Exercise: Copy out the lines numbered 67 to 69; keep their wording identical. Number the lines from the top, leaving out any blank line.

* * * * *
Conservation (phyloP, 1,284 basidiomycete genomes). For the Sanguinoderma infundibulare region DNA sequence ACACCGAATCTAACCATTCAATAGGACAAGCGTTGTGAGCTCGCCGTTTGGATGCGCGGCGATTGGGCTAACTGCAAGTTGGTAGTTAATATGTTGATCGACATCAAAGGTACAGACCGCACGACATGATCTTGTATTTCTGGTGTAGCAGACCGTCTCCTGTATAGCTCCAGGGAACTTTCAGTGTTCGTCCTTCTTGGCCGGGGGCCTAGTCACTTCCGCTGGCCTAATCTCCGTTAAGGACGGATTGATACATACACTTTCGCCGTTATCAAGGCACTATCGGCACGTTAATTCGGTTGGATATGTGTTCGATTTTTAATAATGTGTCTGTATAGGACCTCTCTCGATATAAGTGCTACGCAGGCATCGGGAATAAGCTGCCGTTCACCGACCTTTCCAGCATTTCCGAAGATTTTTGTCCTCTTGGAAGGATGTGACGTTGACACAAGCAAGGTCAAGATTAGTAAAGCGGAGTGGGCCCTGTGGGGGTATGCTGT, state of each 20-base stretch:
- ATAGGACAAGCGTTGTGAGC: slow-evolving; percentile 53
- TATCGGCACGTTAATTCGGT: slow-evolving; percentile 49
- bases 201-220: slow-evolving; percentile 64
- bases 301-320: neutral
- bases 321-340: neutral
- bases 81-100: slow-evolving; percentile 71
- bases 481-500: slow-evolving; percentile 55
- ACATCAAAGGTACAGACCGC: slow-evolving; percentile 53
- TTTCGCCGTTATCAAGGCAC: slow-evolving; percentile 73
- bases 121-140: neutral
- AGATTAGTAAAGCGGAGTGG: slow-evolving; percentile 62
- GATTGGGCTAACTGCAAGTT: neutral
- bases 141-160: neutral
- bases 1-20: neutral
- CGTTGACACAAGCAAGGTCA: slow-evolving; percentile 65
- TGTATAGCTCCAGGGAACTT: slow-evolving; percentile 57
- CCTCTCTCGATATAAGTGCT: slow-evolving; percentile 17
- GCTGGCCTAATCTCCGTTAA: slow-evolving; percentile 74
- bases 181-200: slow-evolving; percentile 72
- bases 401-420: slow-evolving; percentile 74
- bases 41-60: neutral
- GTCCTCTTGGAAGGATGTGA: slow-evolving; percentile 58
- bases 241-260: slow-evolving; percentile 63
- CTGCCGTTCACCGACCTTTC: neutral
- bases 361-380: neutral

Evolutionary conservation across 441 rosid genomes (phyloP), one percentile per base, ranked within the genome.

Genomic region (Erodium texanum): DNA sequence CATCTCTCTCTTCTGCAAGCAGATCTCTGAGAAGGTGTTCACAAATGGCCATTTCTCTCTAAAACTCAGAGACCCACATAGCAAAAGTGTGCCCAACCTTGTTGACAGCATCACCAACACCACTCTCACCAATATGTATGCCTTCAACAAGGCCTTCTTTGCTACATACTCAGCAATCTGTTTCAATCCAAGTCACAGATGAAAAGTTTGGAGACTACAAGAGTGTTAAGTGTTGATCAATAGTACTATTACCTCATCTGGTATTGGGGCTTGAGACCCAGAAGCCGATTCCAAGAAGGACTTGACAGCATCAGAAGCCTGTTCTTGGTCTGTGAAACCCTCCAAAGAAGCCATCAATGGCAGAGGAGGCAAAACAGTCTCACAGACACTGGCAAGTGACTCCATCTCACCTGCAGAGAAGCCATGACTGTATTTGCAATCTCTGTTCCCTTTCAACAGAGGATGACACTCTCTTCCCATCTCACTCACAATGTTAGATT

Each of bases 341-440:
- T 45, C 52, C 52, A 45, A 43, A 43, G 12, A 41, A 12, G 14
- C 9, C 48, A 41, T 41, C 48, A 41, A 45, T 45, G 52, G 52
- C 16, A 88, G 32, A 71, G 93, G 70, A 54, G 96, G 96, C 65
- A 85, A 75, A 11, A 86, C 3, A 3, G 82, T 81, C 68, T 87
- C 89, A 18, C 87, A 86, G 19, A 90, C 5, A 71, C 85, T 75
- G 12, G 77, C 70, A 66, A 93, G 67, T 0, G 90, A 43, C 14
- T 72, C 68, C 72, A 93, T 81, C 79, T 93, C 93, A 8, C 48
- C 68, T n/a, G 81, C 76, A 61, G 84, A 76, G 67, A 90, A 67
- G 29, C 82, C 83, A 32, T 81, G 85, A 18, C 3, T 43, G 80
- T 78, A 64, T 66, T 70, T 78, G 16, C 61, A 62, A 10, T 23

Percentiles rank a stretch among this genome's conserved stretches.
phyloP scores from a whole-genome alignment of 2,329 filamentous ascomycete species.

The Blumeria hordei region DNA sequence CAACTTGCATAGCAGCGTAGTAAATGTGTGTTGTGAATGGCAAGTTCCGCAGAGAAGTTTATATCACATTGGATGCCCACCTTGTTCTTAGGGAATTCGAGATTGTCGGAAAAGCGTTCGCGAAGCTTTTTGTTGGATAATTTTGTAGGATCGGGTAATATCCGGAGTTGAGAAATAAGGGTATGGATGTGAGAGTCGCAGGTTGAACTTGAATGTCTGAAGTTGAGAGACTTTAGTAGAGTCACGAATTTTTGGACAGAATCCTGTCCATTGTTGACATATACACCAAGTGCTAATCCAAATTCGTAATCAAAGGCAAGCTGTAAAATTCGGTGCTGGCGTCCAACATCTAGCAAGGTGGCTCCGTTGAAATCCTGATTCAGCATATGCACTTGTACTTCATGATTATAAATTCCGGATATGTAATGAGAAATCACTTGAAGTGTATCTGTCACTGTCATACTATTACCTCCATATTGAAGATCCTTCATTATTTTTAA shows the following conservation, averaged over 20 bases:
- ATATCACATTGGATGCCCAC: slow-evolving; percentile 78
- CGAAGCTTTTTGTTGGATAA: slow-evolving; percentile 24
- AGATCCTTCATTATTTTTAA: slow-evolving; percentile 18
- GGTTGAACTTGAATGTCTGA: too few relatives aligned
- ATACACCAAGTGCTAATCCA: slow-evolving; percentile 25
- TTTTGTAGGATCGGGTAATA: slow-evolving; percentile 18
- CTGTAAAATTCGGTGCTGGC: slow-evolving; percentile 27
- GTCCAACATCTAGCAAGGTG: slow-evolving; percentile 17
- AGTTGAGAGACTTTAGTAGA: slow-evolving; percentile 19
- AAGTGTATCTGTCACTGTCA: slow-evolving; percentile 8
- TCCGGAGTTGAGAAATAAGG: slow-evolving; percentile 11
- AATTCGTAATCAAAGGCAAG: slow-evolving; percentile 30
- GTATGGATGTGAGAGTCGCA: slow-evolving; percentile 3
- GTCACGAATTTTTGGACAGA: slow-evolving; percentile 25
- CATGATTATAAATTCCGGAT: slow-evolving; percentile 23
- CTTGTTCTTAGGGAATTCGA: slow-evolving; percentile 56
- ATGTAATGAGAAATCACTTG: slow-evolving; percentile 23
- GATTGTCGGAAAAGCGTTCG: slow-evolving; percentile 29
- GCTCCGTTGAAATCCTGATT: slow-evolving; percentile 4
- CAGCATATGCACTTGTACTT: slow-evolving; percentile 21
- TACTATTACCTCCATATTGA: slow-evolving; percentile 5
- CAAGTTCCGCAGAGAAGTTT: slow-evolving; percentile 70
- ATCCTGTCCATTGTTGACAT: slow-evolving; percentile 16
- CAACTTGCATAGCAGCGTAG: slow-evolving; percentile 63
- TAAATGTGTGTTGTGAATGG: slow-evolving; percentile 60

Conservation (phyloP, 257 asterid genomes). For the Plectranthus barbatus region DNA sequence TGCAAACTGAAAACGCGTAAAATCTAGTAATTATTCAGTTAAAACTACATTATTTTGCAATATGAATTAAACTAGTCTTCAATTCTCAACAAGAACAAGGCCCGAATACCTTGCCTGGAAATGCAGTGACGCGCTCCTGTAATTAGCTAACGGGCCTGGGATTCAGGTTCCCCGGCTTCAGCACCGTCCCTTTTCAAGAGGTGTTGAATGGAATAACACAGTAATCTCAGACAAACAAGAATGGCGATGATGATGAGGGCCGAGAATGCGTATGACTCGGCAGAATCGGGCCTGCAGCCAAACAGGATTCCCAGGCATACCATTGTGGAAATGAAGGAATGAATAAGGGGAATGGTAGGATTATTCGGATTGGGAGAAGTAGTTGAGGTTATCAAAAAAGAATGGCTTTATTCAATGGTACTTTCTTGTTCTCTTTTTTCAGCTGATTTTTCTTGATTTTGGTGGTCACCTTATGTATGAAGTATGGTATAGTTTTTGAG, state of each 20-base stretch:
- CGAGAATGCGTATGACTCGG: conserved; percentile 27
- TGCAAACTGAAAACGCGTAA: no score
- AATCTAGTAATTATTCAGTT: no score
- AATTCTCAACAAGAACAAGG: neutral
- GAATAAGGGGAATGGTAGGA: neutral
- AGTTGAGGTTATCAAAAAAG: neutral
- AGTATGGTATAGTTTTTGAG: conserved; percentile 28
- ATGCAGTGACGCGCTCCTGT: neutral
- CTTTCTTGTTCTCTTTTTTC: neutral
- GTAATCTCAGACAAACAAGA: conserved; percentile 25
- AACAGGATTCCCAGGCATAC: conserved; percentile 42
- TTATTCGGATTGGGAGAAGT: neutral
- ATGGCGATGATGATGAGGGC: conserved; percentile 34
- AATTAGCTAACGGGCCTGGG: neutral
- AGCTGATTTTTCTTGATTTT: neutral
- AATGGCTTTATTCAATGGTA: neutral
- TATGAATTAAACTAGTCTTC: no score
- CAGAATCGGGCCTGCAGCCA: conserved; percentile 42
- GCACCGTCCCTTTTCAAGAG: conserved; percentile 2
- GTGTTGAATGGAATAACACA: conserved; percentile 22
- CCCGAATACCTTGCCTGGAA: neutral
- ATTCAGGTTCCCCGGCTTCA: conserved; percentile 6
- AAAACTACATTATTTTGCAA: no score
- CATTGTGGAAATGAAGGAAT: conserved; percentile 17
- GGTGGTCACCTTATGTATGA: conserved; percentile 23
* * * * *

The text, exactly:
- TAAATGTGTGTTGTGAATGG: slow-evolving; percentile 60

Conservation (phyloP, 257 asterid genomes). For the Plectranthus barbatus region DNA sequence TGCAAACTGAAAACGCGTAAAATCTAGTAATTATTCAGTTAAAACTACATTATTTTGCAATATGAATTAAACTAGTCTTCAATTCTCAACAAGAACAAGGCCCGAATACCTTGCCTGGAAATGCAGTGACGCGCTCCTGTAATTAGCTAACGGGCCTGGGATTCAGGTTCCCCGGCTTCAGCACCGTCCCTTTTCAAGAGGTGTTGAATGGAATAACACAGTAATCTCAGACAAACAAGAATGGCGATGATGATGAGGGCCGAGAATGCGTATGACTCGGCAGAATCGGGCCTGCAGCCAAACAGGATTCCCAGGCATACCATTGTGGAAATGAAGGAATGAATAAGGGGAATGGTAGGATTATTCGGATTGGGAGAAGTAGTTGAGGTTATCAAAAAAGAATGGCTTTATTCAATGGTACTTTCTTGTTCTCTTTTTTCAGCTGATTTTTCTTGATTTTGGTGGTCACCTTATGTATGAAGTATGGTATAGTTTTTGAG, state of each 20-base stretch:
- CGAGAATGCGTATGACTCGG: conserved; percentile 27